The new president of a large homeowners association noticed problematic issues with the association’s longtime general manager. The problems were serious enough to warrant potential termination.
Mr. Hudock worked with the organization to come up with a plan for placing the manager on administrative leave, and informing the manager that the association was going to conduct an investigation into the issues that the board had identified.
The manager hired an attorney and claimed she was going to quit and claim “constructive termination.” This meant she was claiming that she had no choice but to resign because the work conditions were so intolerable, which is a claim allowed under California law. Legally, this also meant that she had the right to make claims against the employer. After Mr. Hudock quickly refuted the claim, the manager dropped the claims and resigned without further action.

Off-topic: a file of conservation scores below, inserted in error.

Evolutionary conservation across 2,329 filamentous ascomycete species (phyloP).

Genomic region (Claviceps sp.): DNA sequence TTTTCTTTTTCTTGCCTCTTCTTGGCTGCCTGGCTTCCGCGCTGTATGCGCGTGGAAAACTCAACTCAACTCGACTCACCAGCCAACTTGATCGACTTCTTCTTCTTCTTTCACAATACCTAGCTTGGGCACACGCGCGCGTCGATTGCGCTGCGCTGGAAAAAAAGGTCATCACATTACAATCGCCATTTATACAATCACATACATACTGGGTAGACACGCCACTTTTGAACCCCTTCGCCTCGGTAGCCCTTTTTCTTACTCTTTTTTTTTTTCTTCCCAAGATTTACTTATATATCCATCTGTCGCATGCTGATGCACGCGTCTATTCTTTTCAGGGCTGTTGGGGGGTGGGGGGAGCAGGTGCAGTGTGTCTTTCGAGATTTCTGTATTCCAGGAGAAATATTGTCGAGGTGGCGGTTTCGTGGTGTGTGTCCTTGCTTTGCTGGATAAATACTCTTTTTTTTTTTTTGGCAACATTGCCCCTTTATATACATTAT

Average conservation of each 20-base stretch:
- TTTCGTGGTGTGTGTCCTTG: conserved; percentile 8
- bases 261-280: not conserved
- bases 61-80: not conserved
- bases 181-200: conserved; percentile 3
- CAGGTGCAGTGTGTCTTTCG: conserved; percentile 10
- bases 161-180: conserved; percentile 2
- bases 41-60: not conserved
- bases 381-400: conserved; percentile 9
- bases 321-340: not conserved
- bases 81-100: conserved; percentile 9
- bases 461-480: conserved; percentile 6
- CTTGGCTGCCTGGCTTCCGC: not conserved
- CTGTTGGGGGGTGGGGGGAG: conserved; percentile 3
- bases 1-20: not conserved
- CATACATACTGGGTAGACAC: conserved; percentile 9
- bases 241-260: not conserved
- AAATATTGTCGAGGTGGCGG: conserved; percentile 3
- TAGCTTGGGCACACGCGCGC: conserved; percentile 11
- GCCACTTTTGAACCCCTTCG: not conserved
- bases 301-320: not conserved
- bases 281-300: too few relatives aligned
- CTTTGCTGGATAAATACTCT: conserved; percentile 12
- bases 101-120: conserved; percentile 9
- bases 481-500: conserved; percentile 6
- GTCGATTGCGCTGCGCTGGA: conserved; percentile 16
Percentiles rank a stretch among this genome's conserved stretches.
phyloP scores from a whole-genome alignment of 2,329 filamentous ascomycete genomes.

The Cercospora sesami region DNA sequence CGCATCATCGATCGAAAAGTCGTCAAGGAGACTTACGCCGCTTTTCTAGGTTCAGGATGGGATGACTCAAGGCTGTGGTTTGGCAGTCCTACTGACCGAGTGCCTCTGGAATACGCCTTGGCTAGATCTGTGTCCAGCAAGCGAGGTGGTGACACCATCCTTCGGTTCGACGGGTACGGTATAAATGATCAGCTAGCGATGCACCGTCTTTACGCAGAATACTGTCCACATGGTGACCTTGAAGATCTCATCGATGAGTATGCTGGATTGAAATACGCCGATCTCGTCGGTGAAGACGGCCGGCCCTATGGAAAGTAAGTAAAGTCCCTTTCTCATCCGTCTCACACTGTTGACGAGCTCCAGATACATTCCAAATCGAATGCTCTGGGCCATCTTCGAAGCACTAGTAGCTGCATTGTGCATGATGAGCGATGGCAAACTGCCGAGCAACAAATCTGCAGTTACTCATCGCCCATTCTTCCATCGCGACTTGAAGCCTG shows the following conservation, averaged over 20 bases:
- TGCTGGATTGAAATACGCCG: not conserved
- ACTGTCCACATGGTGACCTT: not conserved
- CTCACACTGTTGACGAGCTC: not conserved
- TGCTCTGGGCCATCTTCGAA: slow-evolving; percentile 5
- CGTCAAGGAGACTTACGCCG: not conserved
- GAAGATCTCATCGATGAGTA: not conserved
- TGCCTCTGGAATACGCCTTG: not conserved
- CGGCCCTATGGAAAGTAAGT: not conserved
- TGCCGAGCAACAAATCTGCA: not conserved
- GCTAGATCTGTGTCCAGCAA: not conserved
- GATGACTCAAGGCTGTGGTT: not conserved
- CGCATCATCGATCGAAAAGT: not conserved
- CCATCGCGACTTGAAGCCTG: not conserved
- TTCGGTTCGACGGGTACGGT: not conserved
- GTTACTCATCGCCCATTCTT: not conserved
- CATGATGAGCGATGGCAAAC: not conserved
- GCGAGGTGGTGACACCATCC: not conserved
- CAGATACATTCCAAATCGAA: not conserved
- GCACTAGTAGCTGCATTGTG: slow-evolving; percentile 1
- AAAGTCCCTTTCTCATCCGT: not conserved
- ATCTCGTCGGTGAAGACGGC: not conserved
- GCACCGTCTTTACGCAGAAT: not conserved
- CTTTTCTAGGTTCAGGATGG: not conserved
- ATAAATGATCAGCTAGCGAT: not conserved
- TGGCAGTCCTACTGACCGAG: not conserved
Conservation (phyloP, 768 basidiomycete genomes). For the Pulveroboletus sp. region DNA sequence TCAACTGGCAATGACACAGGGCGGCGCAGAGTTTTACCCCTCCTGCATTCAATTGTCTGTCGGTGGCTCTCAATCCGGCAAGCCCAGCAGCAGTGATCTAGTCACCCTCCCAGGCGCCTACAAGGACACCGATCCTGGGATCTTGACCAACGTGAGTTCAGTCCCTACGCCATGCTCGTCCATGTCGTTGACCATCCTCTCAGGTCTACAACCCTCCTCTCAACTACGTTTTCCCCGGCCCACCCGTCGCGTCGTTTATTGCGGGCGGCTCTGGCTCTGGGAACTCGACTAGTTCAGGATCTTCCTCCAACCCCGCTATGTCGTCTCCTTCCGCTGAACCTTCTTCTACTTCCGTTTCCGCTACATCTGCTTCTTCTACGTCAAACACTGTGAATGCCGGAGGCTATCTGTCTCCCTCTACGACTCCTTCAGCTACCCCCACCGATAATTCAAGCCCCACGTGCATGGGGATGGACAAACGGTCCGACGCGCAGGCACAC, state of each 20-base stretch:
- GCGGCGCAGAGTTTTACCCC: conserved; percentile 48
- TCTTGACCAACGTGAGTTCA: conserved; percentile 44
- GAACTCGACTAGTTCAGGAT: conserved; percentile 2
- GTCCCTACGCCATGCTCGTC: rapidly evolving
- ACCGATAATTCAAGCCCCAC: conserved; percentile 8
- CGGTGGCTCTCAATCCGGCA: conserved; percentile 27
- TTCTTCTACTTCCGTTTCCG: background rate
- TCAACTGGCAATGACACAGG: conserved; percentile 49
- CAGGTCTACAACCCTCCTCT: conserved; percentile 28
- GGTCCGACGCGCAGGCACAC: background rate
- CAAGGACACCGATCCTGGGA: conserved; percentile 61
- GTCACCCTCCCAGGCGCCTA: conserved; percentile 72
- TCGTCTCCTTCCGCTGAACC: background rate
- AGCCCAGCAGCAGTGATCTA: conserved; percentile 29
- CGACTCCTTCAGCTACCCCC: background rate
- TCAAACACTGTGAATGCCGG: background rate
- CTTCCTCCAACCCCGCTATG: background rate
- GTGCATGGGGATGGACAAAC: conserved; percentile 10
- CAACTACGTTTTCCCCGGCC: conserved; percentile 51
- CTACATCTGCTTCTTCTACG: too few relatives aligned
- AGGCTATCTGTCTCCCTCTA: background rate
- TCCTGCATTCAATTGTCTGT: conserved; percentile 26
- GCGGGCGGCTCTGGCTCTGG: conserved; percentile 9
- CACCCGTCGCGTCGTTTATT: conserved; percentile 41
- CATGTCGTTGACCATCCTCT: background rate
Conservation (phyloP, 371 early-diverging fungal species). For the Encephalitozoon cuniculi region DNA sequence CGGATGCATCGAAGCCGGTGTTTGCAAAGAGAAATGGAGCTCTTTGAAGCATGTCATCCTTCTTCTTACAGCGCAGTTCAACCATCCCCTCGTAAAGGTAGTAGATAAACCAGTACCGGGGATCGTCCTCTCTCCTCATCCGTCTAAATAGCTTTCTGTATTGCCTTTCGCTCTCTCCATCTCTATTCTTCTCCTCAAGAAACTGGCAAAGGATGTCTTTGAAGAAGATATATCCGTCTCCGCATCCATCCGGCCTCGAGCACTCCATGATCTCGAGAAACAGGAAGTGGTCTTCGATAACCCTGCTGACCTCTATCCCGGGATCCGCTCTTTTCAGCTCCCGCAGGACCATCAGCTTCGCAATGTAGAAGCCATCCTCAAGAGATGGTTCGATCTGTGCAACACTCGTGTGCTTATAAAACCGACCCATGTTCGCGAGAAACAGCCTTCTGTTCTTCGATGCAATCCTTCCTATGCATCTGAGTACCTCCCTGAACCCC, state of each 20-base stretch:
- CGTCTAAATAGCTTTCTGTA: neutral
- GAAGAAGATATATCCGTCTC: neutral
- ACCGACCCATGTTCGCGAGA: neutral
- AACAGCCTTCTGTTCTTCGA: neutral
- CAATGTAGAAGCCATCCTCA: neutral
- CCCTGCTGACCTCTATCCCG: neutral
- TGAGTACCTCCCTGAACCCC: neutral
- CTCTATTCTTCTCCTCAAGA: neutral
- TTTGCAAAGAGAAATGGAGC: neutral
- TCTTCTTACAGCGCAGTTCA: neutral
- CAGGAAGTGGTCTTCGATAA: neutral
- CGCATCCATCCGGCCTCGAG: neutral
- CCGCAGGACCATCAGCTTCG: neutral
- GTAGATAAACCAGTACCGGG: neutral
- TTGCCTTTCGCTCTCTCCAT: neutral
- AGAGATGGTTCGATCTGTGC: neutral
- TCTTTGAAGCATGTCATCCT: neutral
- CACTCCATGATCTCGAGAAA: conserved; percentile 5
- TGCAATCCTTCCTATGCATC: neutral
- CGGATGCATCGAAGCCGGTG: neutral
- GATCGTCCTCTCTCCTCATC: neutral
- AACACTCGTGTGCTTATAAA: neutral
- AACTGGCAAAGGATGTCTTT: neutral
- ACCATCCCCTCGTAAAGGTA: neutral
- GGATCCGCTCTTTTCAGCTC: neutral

Later the manager filed for unemployment. Based on a letter Mr. Hudock wrote outlining why such a claim was inappropriate, the EDD denied her unemployment claim.